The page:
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Based on research by Waite, Thomas D., Chaintarli, Katerina, Beck, Charles R., Bone, Angie, Amlot, Richard, Kovats, Sari, Reacher, Mark, Armstrong, Ben, Leonardi, Giovanni, Rubin, James G., Oliver, Isabel (2017) written Bethany Wellman, M.S.
Hurricane season is here! You may have supplies and an emergency plan but are you mentally preparing for the stress? With the impact of climate change, natural disasters are on the rise. Mental health implications are legitimate concerns.
A year after widespread flooding in England, researchers surveyed over 2000 people who lived in flooded areas to gauge the impact climate disasters have on mental health functioning. Of those disrupted by flooding, who lost communication or evacuated their home, 10% reported depression, 11% anxiety, and 15% PTSD. But those whose homes flooded, had double the impact on their depression, anxiety, and PTSD. Disruption of social and health care access increased risk. Both groups reported significantly more problems than those not impacted by the flood. Those not impacted had similar problem rates as previous population surveys taken during years with no prior disasters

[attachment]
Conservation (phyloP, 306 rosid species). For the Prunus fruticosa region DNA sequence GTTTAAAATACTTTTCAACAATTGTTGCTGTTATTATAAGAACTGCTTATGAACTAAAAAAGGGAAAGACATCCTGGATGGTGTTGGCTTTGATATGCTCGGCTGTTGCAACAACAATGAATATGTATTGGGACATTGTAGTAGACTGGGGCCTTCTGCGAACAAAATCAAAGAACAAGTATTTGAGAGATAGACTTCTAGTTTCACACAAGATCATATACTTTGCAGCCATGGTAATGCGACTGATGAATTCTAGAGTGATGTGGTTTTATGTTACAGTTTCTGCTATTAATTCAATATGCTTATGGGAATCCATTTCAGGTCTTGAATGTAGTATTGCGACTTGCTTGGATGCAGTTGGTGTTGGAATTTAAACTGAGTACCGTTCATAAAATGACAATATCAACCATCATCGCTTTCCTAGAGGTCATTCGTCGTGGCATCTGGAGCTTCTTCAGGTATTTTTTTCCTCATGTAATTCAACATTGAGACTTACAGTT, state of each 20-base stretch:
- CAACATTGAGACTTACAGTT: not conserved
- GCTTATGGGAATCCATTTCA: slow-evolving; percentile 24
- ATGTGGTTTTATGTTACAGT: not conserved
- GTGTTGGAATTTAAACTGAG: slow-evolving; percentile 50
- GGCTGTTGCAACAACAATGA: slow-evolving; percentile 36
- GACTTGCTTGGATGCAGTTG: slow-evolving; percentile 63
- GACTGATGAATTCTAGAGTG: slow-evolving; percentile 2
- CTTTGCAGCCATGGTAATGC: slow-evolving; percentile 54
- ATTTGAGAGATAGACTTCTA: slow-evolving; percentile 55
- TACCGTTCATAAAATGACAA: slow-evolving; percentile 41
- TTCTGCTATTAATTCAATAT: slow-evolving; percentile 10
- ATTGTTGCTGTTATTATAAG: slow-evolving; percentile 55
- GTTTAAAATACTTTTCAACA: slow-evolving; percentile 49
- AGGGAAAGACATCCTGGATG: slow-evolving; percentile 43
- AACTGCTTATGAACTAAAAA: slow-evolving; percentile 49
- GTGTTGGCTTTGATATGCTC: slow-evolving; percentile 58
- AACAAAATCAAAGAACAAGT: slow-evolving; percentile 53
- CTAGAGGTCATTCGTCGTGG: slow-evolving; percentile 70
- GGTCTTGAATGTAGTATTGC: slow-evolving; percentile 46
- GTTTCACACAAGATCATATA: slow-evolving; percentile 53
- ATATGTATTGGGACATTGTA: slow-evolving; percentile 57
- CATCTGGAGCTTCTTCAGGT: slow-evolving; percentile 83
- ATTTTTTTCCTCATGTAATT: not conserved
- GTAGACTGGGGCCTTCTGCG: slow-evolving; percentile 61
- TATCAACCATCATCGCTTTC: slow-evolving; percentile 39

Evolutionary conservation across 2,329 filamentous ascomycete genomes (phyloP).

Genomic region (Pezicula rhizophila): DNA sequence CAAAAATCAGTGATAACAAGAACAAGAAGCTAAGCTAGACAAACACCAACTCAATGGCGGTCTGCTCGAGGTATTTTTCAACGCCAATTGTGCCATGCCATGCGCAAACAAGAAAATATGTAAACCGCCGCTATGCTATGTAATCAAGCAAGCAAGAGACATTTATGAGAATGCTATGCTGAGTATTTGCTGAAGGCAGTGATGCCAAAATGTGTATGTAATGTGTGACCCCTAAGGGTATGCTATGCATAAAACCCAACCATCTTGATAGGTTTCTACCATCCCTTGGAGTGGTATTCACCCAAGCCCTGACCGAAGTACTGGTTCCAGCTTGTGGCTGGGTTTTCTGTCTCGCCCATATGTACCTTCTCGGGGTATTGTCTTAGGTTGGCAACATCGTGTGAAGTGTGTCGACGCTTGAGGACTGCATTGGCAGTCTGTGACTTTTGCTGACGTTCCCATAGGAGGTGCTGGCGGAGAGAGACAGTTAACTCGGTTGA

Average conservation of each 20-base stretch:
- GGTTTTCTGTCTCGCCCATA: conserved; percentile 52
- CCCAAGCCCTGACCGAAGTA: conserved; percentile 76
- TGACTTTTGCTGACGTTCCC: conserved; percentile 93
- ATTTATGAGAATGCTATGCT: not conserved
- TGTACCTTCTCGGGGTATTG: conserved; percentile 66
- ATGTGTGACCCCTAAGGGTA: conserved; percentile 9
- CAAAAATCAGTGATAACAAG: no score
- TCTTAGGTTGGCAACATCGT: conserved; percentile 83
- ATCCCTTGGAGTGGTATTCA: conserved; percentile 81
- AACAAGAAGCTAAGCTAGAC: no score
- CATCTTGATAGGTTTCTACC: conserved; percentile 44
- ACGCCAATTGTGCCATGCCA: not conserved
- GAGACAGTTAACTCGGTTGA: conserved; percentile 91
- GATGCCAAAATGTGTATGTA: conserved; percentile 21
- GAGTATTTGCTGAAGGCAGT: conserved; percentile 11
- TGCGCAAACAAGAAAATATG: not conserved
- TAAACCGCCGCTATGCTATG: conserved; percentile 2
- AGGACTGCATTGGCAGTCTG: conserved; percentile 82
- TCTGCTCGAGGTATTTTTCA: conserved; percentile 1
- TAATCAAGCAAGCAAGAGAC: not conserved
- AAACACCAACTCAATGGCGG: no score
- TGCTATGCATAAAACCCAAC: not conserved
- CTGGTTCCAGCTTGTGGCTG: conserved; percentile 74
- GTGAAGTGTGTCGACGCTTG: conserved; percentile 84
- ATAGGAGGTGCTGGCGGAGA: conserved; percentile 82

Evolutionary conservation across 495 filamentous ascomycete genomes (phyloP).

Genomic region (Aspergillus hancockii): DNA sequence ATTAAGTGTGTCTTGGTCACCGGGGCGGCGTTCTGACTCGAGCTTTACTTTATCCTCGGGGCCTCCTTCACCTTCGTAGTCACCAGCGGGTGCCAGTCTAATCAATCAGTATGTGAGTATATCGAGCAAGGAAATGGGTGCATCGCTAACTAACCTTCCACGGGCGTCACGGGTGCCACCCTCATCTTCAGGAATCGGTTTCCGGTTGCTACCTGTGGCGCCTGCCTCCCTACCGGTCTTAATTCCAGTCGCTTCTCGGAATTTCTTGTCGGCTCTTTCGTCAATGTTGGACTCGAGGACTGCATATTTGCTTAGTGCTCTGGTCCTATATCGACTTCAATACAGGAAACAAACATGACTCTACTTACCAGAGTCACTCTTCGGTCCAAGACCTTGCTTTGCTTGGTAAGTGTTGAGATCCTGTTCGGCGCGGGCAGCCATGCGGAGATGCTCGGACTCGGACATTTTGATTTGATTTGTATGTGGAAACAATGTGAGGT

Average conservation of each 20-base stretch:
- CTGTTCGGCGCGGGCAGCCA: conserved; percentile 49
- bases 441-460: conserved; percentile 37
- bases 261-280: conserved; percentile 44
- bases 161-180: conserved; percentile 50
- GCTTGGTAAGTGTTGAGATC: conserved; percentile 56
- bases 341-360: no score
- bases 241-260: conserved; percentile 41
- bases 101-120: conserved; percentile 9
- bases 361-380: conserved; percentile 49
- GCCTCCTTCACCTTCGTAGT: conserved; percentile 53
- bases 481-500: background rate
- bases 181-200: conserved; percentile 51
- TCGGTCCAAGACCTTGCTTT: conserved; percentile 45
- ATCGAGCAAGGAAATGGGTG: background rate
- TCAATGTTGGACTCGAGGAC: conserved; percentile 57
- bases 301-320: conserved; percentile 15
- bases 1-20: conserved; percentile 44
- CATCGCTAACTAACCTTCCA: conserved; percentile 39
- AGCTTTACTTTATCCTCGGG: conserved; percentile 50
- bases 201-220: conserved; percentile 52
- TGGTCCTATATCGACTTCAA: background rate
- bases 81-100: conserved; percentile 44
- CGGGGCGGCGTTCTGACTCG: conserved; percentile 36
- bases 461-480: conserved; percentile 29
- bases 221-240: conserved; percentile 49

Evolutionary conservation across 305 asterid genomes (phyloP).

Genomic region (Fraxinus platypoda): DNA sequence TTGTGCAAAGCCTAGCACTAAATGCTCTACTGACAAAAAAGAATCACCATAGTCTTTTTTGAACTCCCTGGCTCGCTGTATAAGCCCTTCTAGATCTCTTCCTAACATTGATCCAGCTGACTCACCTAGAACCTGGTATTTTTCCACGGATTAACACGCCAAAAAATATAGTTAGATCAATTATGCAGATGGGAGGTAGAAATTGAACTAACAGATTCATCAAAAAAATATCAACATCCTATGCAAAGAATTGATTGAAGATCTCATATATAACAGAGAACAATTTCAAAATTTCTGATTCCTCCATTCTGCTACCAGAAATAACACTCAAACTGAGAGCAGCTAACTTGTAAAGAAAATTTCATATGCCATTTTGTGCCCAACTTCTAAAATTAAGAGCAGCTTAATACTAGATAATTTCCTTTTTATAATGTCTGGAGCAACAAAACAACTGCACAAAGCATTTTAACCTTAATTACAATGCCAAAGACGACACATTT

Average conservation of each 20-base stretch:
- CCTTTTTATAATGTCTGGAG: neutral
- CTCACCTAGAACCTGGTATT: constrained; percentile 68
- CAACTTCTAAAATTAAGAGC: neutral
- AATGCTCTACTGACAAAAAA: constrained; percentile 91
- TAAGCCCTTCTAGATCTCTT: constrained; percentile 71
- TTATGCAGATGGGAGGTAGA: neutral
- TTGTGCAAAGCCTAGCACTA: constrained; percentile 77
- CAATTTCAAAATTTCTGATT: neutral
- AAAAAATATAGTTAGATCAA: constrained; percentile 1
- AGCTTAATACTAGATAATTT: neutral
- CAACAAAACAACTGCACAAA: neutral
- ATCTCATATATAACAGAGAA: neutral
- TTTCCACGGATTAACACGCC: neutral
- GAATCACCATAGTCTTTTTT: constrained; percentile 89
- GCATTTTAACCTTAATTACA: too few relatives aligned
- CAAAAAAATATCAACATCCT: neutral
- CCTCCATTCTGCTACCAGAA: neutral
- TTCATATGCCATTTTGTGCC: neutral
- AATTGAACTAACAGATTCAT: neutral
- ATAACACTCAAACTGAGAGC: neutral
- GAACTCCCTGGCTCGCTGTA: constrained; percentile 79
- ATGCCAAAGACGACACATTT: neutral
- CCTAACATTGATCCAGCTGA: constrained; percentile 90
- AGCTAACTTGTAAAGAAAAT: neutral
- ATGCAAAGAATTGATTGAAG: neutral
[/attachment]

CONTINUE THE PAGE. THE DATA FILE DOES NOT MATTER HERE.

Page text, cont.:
This study supported the need to prioritize mental health when aiding victims of natural disasters. The more damage received, the more likely a mental health problem occurs. Communities, prepare for hurricanes AND educate the public about coping strategies. Providing disaster mental health care leads to better community recovery.
Waite, T. D., Chaintarli, K., Beck, C. R., Bone, A., Amlot, R., Kovats, S., & Reacher, M. (2017). The English national cohort study of flooding and health: cross-sectional analysis of mental health outcomes at year one. BMC Public Health, 17(129). doi:10.1186/s12889-016-4000-2